Union wrote, “The director was a regular, he did a lot of episodes.” “He rehearsed the scene with David Schwimmer, Matt Perry, and extras. Then he turned around to face me, and his tone abruptly changed.”

Union went on to say that the director spoke to her in a “condescending” manner, which she described as “telling.” Union wrote in her book, “I thought, No wonder you don’t have black talent on this show,” despite not naming the episode’s director, Kevin Bright, who Union chose not to name in her book but who IMDb lists as Kevin Bright.

It shows through when the people behind the scenes are unable to direct, collaborate, or create in a way that values diversity.

This is also true in terms of the writers’ room.

Fans of “Living Single” have noticed a number of unsettling parallels between the two shows’ storylines and subjects, to the point where accusations of copying have become commonplace.

According to Bossip, Queen Latifah discussed how “Friends” unsettlingly whitewashed and appropriated the “Living Single” storyline.

“Shortly after ‘Living Single,’ they asked Warren Littlefield, who was president of NBC at the time, if he could have new show on television, which one would it be?” Latifah said. “‘Living Single,’ he said, and it was in the newspaper. Then there’s ‘Friends,’ which was a fantastic show.”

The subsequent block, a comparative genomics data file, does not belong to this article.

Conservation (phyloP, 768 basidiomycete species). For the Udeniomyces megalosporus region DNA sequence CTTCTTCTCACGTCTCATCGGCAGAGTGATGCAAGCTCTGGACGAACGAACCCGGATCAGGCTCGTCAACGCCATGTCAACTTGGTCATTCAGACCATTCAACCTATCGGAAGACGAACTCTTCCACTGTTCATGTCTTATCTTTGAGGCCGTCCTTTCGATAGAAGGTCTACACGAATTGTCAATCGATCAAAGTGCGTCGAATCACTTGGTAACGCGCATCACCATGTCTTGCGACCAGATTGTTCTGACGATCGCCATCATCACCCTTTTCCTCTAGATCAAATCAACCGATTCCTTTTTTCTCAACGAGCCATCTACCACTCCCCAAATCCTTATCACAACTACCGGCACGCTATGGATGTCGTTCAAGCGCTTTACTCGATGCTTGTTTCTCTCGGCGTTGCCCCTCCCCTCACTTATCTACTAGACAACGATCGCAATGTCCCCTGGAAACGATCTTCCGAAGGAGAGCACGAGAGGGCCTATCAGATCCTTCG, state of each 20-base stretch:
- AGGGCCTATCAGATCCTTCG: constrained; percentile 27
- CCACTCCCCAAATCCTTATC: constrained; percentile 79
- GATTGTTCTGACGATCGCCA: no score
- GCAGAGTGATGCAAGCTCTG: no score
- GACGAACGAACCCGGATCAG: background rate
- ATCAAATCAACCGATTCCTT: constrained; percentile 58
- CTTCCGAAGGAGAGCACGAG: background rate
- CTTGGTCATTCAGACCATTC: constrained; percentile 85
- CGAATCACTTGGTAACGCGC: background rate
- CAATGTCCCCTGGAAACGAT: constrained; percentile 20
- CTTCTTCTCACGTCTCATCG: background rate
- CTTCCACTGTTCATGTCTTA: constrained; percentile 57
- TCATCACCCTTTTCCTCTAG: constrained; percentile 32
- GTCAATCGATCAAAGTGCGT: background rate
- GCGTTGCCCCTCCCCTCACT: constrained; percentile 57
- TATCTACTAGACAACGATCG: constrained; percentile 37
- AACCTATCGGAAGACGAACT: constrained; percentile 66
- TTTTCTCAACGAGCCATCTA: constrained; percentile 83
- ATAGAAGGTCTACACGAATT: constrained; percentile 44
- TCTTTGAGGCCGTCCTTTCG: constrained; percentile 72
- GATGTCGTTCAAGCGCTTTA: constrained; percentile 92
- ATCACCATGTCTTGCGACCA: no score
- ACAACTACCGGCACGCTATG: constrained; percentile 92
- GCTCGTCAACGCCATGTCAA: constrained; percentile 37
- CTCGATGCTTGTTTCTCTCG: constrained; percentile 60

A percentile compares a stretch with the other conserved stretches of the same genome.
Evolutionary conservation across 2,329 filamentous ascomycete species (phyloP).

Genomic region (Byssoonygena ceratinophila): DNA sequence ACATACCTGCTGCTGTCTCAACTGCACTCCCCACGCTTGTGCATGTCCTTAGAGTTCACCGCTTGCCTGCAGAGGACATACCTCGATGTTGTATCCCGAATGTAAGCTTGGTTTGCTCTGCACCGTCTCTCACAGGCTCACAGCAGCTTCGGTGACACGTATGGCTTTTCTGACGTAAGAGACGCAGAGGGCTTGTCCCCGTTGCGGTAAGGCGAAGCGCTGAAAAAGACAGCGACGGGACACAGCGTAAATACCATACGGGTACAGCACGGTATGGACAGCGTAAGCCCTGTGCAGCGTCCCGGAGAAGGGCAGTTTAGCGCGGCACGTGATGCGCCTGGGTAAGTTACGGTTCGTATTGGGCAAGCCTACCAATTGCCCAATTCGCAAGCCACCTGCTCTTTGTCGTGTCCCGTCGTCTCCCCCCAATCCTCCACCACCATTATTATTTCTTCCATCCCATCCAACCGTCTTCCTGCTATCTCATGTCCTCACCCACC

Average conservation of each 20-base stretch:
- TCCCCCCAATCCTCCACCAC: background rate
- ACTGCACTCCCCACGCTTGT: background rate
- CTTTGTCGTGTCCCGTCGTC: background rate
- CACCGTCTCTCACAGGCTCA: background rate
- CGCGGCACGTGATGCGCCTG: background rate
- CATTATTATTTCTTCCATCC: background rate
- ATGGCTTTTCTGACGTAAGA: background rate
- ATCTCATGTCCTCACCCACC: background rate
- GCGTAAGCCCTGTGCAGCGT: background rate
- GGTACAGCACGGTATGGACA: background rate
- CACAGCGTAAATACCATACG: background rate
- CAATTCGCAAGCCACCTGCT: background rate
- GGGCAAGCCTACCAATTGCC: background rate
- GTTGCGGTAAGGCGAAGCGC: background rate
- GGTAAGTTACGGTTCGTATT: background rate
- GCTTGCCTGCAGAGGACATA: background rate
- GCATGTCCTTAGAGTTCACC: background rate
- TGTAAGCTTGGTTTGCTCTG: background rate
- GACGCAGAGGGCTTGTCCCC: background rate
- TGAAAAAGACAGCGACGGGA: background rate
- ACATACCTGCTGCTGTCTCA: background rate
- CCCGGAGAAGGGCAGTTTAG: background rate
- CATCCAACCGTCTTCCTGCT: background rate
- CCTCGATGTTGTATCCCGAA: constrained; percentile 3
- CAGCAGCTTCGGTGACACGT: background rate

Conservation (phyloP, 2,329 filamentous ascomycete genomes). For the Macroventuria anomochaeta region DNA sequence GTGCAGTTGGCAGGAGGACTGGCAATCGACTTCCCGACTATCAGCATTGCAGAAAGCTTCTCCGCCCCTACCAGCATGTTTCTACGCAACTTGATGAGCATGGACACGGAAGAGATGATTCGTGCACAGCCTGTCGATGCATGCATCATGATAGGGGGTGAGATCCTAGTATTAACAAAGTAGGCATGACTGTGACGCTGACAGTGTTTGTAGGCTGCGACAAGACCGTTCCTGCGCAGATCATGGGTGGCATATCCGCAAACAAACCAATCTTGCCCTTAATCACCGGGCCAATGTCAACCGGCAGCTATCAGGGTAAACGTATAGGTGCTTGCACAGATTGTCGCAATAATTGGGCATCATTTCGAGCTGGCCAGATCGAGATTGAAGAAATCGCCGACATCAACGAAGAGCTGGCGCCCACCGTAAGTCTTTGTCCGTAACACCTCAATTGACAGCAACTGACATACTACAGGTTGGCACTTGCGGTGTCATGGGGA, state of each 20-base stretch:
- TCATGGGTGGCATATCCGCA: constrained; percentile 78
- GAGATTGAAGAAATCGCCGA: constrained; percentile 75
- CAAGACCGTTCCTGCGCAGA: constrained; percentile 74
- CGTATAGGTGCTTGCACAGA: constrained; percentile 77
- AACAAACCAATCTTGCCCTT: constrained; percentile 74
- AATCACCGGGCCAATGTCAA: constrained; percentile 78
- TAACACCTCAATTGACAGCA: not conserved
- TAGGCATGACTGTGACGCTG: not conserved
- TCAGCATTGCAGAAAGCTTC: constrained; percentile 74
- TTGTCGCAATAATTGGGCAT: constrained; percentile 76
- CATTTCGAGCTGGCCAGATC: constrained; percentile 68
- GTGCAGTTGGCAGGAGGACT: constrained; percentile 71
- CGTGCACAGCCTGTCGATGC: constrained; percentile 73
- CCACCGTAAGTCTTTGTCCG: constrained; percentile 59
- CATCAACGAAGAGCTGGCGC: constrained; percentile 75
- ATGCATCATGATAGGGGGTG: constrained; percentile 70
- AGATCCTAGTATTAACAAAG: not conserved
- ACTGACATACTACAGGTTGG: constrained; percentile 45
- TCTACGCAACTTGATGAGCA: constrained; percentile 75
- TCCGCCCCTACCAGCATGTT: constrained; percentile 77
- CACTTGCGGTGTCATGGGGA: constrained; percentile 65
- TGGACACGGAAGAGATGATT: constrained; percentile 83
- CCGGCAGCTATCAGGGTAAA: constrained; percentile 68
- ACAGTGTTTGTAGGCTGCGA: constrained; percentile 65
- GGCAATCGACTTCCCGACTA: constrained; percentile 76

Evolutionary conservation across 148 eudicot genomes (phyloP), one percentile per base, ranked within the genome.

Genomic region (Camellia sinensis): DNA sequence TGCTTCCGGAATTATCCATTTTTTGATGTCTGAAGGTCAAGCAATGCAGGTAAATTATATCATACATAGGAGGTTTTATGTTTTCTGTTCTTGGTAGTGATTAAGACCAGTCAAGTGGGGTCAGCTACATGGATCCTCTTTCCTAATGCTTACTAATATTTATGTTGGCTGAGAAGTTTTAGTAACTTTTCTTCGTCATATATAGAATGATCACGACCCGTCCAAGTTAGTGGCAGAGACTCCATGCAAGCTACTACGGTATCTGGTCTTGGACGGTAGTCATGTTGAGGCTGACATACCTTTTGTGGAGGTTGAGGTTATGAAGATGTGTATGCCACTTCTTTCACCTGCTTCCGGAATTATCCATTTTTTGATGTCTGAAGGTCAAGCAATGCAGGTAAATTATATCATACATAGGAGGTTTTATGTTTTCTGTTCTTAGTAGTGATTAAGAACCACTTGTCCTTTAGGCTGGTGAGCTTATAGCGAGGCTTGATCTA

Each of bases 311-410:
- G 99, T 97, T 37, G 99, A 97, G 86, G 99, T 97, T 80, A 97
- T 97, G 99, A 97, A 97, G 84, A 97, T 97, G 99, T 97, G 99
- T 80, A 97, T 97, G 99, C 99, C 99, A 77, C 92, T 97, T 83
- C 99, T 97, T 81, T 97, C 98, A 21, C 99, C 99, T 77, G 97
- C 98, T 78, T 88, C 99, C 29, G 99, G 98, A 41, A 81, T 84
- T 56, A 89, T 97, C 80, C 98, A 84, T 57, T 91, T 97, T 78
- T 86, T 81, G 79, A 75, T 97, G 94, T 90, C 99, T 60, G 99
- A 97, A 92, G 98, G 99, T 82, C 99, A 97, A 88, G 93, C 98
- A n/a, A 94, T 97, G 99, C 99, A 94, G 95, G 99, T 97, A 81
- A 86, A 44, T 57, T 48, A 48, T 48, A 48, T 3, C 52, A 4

Jay-Z later used the music video for his song “Moonlight” to express a similar sentiment. He used an all-black cast, which included breakout star Tiffany Haddish, to make a powerful statement about Hollywood’s systematic whitewashing of urban spaces, and to reimagine “Friends” in a much more diverse way.

If there’s one way ‘Friends’ tried to wade into the diversity waters, it’s with LGBTQ issues.

Unfortunately, the toe-dipping didn’t turn into a full-fledged fountain-dancing routine, but rather a puddle of muddled, uncomfortable storylines and misfires dressed up as jokes. Play the laugh track now.

The show’s portrayal of Chandler’s father is particularly disturbing. His father was referred to as a drag queen and gay by Cosmopolitan, but he was later revealed to be transgender. Chandler’s mother, whose father is divorced, makes a suggestive joke about whether or not her ex-husband can fit into a dress due to his genitals, which are also the subject of speculation throughout the show.